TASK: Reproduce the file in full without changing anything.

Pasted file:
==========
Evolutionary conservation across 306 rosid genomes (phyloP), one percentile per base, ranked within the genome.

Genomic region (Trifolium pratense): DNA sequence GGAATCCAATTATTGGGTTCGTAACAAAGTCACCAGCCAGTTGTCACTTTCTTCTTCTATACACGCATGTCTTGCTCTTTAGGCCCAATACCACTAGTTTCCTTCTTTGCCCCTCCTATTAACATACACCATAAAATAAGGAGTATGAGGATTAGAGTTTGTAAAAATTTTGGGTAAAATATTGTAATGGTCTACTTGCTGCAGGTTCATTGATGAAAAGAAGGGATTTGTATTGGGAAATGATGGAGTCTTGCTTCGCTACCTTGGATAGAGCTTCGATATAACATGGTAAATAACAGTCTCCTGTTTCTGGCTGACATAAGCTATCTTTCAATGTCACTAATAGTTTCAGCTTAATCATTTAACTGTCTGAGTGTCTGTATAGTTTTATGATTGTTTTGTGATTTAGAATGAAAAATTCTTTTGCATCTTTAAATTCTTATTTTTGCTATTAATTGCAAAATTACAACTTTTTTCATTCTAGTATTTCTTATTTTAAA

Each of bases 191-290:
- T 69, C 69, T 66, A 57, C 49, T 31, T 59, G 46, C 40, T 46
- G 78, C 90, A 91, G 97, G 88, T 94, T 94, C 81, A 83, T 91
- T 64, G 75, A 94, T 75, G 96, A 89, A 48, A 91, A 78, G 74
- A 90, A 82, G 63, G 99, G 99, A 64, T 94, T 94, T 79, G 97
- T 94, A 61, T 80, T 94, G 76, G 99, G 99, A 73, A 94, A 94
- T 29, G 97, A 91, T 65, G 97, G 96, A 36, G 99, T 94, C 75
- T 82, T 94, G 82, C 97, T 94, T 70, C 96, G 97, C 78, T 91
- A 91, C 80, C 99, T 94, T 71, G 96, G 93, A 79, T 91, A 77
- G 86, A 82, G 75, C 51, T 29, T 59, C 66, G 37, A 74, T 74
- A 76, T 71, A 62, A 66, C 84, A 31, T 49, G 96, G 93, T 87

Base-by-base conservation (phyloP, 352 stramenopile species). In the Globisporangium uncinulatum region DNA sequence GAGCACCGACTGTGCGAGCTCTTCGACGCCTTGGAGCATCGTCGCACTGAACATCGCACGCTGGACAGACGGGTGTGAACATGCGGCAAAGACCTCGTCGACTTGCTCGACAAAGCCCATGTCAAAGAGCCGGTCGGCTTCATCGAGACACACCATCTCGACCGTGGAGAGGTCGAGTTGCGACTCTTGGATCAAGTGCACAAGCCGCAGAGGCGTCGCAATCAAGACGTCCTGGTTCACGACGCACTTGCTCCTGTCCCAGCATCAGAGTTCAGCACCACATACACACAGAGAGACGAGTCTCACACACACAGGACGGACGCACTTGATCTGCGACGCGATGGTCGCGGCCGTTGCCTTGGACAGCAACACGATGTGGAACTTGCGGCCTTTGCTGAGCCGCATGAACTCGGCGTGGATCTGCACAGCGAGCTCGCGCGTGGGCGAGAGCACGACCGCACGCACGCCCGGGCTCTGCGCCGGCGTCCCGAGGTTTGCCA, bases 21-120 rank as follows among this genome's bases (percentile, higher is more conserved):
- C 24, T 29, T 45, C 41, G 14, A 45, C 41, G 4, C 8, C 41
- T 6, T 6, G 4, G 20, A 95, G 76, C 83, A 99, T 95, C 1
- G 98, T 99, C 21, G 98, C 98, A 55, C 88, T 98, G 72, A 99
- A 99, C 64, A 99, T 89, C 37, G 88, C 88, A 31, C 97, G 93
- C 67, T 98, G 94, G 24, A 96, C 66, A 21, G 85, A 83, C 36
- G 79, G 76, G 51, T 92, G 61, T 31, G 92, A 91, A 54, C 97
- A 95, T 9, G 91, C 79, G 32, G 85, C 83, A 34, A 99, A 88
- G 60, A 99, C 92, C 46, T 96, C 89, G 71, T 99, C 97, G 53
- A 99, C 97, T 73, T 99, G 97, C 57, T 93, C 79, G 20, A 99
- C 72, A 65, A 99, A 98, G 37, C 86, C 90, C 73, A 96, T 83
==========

Evolutionary conservation across 306 rosid genomes (phyloP), one percentile per base, ranked within the genome.

Genomic region (Trifolium pratense): DNA sequence GGAATCCAATTATTGGGTTCGTAACAAAGTCACCAGCCAGTTGTCACTTTCTTCTTCTATACACGCATGTCTTGCTCTTTAGGCCCAATACCACTAGTTTCCTTCTTTGCCCCTCCTATTAACATACACCATAAAATAAGGAGTATGAGGATTAGAGTTTGTAAAAATTTTGGGTAAAATATTGTAATGGTCTACTTGCTGCAGGTTCATTGATGAAAAGAAGGGATTTGTATTGGGAAATGATGGAGTCTTGCTTCGCTACCTTGGATAGAGCTTCGATATAACATGGTAAATAACAGTCTCCTGTTTCTGGCTGACATAAGCTATCTTTCAATGTCACTAATAGTTTCAGCTTAATCATTTAACTGTCTGAGTGTCTGTATAGTTTTATGATTGTTTTGTGATTTAGAATGAAAAATTCTTTTGCATCTTTAAATTCTTATTTTTGCTATTAATTGCAAAATTACAACTTTTTTCATTCTAGTATTTCTTATTTTAAA

Each of bases 191-290:
- T 69, C 69, T 66, A 57, C 49, T 31, T 59, G 46, C 40, T 46
- G 78, C 90, A 91, G 97, G 88, T 94, T 94, C 81, A 83, T 91
- T 64, G 75, A 94, T 75, G 96, A 89, A 48, A 91, A 78, G 74
- A 90, A 82, G 63, G 99, G 99, A 64, T 94, T 94, T 79, G 97
- T 94, A 61, T 80, T 94, G 76, G 99, G 99, A 73, A 94, A 94
- T 29, G 97, A 91, T 65, G 97, G 96, A 36, G 99, T 94, C 75
- T 82, T 94, G 82, C 97, T 94, T 70, C 96, G 97, C 78, T 91
- A 91, C 80, C 99, T 94, T 71, G 96, G 93, A 79, T 91, A 77
- G 86, A 82, G 75, C 51, T 29, T 59, C 66, G 37, A 74, T 74
- A 76, T 71, A 62, A 66, C 84, A 31, T 49, G 96, G 93, T 87

Base-by-base conservation (phyloP, 352 stramenopile species). In the Globisporangium uncinulatum region DNA sequence GAGCACCGACTGTGCGAGCTCTTCGACGCCTTGGAGCATCGTCGCACTGAACATCGCACGCTGGACAGACGGGTGTGAACATGCGGCAAAGACCTCGTCGACTTGCTCGACAAAGCCCATGTCAAAGAGCCGGTCGGCTTCATCGAGACACACCATCTCGACCGTGGAGAGGTCGAGTTGCGACTCTTGGATCAAGTGCACAAGCCGCAGAGGCGTCGCAATCAAGACGTCCTGGTTCACGACGCACTTGCTCCTGTCCCAGCATCAGAGTTCAGCACCACATACACACAGAGAGACGAGTCTCACACACACAGGACGGACGCACTTGATCTGCGACGCGATGGTCGCGGCCGTTGCCTTGGACAGCAACACGATGTGGAACTTGCGGCCTTTGCTGAGCCGCATGAACTCGGCGTGGATCTGCACAGCGAGCTCGCGCGTGGGCGAGAGCACGACCGCACGCACGCCCGGGCTCTGCGCCGGCGTCCCGAGGTTTGCCA, bases 21-120 rank as follows among this genome's bases (percentile, higher is more conserved):
- C 24, T 29, T 45, C 41, G 14, A 45, C 41, G 4, C 8, C 41
- T 6, T 6, G 4, G 20, A 95, G 76, C 83, A 99, T 95, C 1
- G 98, T 99, C 21, G 98, C 98, A 55, C 88, T 98, G 72, A 99
- A 99, C 64, A 99, T 89, C 37, G 88, C 88, A 31, C 97, G 93
- C 67, T 98, G 94, G 24, A 96, C 66, A 21, G 85, A 83, C 36
- G 79, G 76, G 51, T 92, G 61, T 31, G 92, A 91, A 54, C 97
- A 95, T 9, G 91, C 79, G 32, G 85, C 83, A 34, A 99, A 88
- G 60, A 99, C 92, C 46, T 96, C 89, G 71, T 99, C 97, G 53
- A 99, C 97, T 73, T 99, G 97, C 57, T 93, C 79, G 20, A 99
- C 72, A 65, A 99, A 98, G 37, C 86, C 90, C 73, A 96, T 83